The Job Interview

What not to say when a hiring manager says, 'Tell me about yourself'

No matter where you interview for a job, it's almost guaranteed that you'll be asked some variation of this prompt: "Tell me a bit about yourself."

Seems like an easy cue to respond to, right? After all, you're just talking about yourself. Well, not exactly. Hiring managers use this question to get a feel for who you are as a worker and a person. It's also a starting point for the rest of the conversation.

If you don't prepare, or at least know how to answer the question succinctly, you could miss a key opportunity to impress the hiring manager, or worse, actively lose their interest and derail your interview.

Unfortunately, one interviewee made that mistake on a recent episode of CNBC's "The Job Interview," in which candidates interview for real jobs while being filmed.

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Ralph Orlowski | Getty Images

Andy Sajnani, CEO of software development company Think Latitude, and COO Misha Shah, interviewed five candidates for a marketing manager role within their company. To kick off each interview, they asked the candidate to explain who they were.

Sajnani said, "Why don't you tell us a little bit about your background?" to the candidate sitting across the table.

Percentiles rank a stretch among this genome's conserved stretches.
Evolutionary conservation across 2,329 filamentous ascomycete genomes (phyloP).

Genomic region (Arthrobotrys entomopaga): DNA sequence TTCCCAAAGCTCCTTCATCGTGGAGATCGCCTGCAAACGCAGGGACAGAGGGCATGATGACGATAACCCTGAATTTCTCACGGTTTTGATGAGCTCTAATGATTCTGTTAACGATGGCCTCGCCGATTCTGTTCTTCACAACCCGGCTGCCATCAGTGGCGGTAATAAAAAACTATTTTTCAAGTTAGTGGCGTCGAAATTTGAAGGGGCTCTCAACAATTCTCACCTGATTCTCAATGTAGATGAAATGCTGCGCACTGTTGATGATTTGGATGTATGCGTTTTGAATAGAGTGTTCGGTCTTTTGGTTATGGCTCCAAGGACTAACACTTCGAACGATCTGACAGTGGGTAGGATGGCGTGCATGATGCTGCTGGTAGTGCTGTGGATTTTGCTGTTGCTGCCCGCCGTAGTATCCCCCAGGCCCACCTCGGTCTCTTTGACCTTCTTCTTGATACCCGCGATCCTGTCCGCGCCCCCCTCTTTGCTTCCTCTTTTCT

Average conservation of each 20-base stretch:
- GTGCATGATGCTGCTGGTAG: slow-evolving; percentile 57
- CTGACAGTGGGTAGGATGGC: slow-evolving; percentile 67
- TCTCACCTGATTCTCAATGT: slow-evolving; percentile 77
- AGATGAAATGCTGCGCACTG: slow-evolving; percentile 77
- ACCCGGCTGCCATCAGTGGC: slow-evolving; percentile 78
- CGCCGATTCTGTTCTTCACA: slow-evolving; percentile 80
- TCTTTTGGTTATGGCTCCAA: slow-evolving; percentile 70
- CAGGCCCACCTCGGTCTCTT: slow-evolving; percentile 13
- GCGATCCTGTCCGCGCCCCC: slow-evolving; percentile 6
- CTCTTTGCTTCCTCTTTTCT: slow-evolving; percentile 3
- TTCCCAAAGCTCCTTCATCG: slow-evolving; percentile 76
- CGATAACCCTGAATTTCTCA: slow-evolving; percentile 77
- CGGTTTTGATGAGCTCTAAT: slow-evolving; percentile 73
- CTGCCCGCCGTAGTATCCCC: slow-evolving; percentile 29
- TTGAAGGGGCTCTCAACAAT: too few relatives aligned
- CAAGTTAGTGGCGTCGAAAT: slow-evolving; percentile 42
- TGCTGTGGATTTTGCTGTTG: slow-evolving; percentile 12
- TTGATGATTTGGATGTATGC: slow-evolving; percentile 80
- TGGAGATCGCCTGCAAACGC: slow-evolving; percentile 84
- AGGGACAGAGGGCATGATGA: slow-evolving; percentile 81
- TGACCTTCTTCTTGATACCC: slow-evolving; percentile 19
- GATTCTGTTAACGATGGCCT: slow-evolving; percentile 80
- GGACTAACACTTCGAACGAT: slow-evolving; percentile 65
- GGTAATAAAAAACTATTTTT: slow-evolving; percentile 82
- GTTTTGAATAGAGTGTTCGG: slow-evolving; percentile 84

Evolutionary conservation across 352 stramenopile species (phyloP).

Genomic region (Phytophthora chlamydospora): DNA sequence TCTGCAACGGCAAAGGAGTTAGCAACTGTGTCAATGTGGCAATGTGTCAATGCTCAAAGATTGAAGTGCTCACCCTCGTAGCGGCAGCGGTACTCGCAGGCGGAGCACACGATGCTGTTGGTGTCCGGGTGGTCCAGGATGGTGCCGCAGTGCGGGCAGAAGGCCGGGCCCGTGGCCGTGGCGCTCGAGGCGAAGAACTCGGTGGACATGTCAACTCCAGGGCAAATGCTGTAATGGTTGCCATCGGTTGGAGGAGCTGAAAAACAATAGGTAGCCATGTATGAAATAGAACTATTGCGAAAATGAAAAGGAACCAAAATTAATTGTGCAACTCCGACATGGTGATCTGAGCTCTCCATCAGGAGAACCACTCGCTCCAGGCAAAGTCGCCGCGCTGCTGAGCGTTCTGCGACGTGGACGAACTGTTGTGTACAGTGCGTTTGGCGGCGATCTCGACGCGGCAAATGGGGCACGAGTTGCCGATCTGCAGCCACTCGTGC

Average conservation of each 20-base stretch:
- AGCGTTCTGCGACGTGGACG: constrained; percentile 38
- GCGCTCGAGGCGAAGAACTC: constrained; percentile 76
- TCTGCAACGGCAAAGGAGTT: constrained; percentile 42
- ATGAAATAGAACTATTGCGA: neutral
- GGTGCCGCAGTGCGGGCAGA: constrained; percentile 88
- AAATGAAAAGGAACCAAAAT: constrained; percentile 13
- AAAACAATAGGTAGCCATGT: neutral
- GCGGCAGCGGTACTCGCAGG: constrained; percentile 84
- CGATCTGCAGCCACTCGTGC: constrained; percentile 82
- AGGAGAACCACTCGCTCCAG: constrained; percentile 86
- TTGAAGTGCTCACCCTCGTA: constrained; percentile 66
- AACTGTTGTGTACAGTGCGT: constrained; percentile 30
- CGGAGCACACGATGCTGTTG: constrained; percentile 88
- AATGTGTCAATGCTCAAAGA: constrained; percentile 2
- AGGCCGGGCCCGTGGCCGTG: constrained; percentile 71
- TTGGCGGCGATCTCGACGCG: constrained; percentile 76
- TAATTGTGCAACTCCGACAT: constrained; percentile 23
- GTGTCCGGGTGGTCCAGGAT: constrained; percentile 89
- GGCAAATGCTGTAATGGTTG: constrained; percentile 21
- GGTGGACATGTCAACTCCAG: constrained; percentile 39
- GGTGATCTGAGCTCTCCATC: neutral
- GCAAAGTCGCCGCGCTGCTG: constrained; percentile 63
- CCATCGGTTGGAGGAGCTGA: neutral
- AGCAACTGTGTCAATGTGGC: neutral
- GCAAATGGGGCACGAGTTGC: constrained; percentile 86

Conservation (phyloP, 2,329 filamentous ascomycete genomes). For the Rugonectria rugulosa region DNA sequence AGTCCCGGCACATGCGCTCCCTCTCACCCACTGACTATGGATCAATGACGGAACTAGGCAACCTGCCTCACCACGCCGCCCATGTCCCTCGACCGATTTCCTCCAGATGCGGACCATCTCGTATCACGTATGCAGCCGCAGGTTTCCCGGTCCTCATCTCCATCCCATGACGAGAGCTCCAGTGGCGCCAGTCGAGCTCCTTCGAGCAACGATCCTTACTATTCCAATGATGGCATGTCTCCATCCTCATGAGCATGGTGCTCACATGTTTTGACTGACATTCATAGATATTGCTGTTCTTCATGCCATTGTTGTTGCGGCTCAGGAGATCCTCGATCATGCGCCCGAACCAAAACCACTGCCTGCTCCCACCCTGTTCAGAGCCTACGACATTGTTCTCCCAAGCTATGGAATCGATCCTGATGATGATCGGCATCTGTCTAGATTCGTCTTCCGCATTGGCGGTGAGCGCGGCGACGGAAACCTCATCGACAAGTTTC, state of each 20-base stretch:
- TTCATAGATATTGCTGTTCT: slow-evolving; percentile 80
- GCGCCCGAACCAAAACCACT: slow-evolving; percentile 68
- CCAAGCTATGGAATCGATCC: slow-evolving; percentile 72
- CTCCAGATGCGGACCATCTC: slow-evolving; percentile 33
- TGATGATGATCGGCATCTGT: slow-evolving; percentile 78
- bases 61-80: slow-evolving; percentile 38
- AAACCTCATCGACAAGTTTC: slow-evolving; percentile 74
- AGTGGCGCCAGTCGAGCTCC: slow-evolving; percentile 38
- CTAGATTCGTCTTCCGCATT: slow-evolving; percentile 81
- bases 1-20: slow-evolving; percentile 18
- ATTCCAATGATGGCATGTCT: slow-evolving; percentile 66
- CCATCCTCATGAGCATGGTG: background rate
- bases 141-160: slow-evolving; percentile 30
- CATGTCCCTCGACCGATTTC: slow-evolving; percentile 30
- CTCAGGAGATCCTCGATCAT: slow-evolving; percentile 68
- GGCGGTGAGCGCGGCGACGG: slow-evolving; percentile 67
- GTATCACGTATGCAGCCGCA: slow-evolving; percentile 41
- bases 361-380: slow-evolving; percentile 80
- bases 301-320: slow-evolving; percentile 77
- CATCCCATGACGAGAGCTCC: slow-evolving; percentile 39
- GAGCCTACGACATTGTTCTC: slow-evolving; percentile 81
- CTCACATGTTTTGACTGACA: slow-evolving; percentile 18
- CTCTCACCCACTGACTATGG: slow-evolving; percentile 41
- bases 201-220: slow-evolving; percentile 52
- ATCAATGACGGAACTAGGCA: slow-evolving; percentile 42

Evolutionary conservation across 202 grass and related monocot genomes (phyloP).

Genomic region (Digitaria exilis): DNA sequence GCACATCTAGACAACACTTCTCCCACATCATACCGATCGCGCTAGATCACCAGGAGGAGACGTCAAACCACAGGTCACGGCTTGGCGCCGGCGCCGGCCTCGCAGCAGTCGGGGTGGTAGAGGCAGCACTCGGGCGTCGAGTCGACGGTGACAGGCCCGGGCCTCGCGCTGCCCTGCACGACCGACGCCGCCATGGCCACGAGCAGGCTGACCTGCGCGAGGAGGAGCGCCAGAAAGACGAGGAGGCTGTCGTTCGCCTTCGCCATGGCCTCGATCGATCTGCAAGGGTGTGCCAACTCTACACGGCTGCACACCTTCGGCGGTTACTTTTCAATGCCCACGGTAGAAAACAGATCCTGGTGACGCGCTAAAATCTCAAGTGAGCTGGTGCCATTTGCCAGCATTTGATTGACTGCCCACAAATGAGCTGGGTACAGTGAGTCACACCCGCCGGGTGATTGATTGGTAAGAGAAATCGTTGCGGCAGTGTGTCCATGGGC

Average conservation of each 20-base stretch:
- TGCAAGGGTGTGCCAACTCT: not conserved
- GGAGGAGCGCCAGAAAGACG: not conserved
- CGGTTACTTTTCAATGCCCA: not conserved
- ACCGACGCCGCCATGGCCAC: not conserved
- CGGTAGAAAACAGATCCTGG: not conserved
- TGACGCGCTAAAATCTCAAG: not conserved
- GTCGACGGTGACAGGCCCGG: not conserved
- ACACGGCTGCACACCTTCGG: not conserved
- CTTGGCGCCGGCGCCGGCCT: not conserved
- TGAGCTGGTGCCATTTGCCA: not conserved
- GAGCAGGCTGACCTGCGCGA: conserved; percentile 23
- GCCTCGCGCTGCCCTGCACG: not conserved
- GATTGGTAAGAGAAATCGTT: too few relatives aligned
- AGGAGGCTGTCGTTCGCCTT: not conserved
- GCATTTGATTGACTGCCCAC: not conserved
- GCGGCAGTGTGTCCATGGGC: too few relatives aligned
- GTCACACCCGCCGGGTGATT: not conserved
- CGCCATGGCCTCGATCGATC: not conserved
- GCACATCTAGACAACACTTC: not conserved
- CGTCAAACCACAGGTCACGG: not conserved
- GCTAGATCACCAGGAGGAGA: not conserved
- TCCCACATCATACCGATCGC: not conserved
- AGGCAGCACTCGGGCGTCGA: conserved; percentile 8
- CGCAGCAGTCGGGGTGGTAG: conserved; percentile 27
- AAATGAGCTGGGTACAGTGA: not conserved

The candidate, John, launched into a speech, walking the interviewers through nearly his whole professional history without any signal of why he was highlighting the experiences or when he was going to stop.

The candidate did not pick up on the the CEO's body language, which included looking around the room, taking sips of coffee, and other small signals that conveyed he was losing interest. Instead, he rambled, only stopping when Shah interrupted him.

Great communication skills are among the top traits bosses look for in future employees. So in general, it's best to avoidrambling. When it comes to a short interview in which every second counts, being succinct and focused is even more important.

Guy Kawasaki, a Silicon Valley venture capitalist, says, "I think you need to be able to leave a 10-second voicemail, to explain what you do in 30 seconds, to use five slides in PowerPoint."

"Everything," he adds, "is brevity."

In addition, bestselling leadership author Suzy Welch says your response should be tailored to the job you're applying for. She suggests that when preparing for your interview, you ask yourself, "What is it about me that [the hiring manager] cares about?"

And don't be afraid to add a bit of personal flavor to your response, by dropping in a few words about personal passions or activities you do, if you can somehow link it back to yourself as a professional.

"Your interviewer is hoping to hear who you really are," Welch says. "They want to see if you'll fit in, culturally."

Regardless of your response, be sure to pay attention to the hiring manager's body language and be aware of how much time you've been talking. Nothing is worse than leaving the person on the other side of the table bored.